"I've been able to experience many, many things here and they're all good things," he said through an interpreter last weekend in Boston as Derek Jeter closed out his career and the Yanks finished the season. "I played many positions. I had to prepare myself because I didn't know if I was in the lineup. I was a defensive replacement in a 10-0 game. That was like going back to the days when I was young. You could almost say it was like I was being trained again. I did a lot of things that I can take the positive from."
Ichiro batted high in the lineup and lower in the lineup, wherever manager Joe Girardi deemed fit to place him, batting a very respectable .284. In the last two games of the season Girardi placed the soon-to-be 41-year-old Ichiro back in his old leadoff spot. As fate would have it, Ichiro tripled in two runs with one out in the third inning on Sunday just before Jeter knocked him in on a high chop single to third base. It was Ichiro's last hit of the season and the last of Jeter's 20-year career.
"I told Ishi earlier to hit a triple, so he hit a triple," Jeter quipped after it was all over on Sunday. "I was just happy that I ended my career with a hit."
If Ichiro doesn't play again, he'll be eligible in five years for the National Baseball Hall of Fame's Class of 2020 and could be enshrined along with Jeter, a certain first-ballot electee that same year. Ichiro also seems destined for Cooperstown, N.Y., and a plaque in the museum he has privately visited many times over the years.
Ichiro has a profound respect for baseball history and his place in it. During his professional career, Ichiro has 4,122 hits -- 2,844 in the U.S. and 1,278 playing for the Orix BlueWave in Japan. No question, he is the premier Nippon Professional Baseball position player to sign in the Major Leagues and play for many years just as well over here. No one else is even close.
The universe of teams that might be interested in Ichiro is small. New Padres general manager A.J. Preller is an admirer, and Ichiro might be a fit with the Padres, who are beginning to rebuild along international lines.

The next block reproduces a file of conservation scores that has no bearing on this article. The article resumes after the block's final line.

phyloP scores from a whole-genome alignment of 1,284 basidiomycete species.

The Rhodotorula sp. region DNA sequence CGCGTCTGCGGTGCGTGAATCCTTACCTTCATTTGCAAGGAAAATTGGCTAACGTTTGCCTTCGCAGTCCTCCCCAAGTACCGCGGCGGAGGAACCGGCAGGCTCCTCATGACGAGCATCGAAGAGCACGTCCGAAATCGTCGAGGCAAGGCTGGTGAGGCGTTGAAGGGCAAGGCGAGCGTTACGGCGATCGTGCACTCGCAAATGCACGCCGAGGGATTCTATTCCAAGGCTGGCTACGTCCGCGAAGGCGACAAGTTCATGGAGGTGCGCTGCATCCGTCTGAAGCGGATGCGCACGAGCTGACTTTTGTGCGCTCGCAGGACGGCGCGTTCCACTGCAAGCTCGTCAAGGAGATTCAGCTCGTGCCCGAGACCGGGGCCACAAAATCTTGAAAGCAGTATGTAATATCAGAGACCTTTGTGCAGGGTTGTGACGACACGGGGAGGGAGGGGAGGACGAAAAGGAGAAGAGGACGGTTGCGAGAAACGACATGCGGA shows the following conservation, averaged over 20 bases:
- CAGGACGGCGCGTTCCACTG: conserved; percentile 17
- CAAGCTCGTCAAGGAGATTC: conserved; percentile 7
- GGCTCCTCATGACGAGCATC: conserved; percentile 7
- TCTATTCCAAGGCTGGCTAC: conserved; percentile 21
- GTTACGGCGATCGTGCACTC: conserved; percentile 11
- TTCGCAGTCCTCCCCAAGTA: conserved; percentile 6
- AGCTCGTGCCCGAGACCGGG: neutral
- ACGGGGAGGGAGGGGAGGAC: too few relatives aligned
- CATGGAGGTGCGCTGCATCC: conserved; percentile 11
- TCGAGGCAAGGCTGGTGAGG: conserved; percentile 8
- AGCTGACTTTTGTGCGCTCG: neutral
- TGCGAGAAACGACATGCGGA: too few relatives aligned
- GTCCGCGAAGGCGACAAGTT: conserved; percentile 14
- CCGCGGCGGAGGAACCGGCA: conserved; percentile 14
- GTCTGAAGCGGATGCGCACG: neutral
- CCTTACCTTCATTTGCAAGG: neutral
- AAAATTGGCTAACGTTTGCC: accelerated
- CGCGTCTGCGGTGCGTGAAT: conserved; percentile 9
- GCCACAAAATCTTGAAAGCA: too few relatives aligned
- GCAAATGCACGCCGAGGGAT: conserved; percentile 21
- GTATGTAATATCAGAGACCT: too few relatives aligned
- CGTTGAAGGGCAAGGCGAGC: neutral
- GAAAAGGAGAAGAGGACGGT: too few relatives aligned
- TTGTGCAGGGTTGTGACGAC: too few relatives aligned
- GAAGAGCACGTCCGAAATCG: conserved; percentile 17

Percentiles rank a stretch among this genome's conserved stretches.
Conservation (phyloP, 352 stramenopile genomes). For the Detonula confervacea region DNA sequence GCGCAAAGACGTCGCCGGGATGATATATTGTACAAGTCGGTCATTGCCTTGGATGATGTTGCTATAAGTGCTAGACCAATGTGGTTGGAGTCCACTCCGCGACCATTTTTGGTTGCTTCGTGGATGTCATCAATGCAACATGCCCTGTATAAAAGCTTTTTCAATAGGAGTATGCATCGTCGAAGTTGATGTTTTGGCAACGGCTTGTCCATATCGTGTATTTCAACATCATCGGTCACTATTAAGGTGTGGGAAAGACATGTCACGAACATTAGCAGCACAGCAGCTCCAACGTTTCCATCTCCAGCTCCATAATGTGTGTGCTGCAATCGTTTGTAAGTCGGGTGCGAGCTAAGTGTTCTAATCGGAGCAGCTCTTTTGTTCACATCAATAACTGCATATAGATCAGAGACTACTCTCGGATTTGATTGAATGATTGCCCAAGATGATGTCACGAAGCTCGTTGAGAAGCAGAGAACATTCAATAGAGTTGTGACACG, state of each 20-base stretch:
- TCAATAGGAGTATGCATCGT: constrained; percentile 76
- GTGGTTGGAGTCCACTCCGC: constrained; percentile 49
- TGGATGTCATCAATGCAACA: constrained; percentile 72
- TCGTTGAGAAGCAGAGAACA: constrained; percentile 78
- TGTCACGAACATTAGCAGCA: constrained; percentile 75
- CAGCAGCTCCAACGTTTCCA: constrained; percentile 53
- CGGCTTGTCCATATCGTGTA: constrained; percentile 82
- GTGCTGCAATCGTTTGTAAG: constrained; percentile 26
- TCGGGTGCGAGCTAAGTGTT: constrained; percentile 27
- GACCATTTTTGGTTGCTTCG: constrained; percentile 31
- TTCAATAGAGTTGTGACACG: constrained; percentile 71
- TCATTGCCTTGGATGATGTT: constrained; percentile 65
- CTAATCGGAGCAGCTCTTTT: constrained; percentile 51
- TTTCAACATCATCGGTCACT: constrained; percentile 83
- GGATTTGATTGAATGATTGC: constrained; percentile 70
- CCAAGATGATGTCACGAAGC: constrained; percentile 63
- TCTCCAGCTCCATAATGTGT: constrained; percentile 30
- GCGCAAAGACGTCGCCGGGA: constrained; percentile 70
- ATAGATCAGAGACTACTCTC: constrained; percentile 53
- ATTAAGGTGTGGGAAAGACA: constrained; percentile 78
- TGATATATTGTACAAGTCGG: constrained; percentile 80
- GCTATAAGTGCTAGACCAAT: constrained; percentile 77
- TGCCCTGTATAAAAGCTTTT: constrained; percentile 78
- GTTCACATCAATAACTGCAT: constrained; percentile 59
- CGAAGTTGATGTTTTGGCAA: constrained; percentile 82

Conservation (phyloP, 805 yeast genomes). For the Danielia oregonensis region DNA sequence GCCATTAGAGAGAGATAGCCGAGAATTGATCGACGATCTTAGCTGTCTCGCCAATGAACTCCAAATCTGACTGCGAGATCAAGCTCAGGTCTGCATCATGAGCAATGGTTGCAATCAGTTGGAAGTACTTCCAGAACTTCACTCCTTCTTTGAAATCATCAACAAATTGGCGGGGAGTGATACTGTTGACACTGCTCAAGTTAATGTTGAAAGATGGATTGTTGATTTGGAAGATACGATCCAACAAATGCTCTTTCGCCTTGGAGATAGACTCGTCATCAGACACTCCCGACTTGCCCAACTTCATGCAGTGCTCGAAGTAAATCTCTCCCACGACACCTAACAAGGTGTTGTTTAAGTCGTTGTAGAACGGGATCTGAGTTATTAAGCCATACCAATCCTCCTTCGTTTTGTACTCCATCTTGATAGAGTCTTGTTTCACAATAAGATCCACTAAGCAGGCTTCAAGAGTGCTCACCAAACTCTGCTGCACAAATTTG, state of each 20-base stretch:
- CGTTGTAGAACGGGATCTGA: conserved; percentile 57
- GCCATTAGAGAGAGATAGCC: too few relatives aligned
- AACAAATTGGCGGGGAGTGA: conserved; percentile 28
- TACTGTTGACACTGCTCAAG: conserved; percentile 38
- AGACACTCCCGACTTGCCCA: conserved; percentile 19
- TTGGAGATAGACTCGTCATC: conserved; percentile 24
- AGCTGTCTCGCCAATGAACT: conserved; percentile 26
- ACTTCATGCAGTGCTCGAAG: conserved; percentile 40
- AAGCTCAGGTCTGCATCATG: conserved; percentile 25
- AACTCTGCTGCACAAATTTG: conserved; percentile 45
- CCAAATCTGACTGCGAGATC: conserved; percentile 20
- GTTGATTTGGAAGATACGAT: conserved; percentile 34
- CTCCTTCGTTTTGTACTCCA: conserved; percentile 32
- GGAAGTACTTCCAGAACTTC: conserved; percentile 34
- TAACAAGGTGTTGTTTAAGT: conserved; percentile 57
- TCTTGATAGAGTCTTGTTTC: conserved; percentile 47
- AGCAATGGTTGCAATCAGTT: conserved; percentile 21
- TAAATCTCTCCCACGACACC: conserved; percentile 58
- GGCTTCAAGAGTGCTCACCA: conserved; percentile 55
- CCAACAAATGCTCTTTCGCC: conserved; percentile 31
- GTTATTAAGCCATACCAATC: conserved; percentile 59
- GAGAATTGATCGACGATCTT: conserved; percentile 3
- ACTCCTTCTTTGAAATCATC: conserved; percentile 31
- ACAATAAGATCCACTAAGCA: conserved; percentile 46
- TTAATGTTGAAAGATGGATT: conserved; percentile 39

Would he like to play in San Diego?
"I don't think there are too many people who dislike San Diego," Ichiro said.
Under different circumstances, Ichiro might have been able to return to Seattle where he played 11 1/2 years, amassing 10 consecutive seasons of 200 hits or more, including a record 262 in 2004. But as he grew older and his skills began to diminish, Ichiro refused to make the adjustments with the Mariners that he later did in New York.
Ichiro asked to be traded, and on July 23, 2012, general manager Jack Zduriencik swapped him to the Yankees for pitchers Danny Farquhar and D.J. Mitchell, the latter never playing for the Mariners.
It was the Yankees, who signed him to a two-year deal as a free agent after the 2012 season worth $13 million -- $6.5 million a season. He's heading toward free agency again, and if the Yankees re-sign him, it would seem reasonable for them to do so for a lot less money, perhaps less than half the previous amount.
Would Ichiro want to come back to the Yankees?
"As of this day, I can't say one way or another," Ichiro responded.
To be sure, Ichiro is durable and in tremendous shape. He still fluidly runs the bases stealing 15 of them this year and scoring 42 times. Defensively, he is graceful playing both corner outfield positions, and with a season-long elbow injury suffered by Carlos Beltran and Jacoby Ellsbury's hamstring strain at the end, played a lot more than anyone expected for the second year in a row.
But here's the rub: His hit totals and plate appearances have deteriorated over the course of the years and his 102 hits in 385 plate appearance this past season were both by far career lows. At his current pace, he'll need a least one more full season and part of another to reach 3,000 Major League hits.
So that begs the big question: Is there a team out there willing to give him a chance to do it?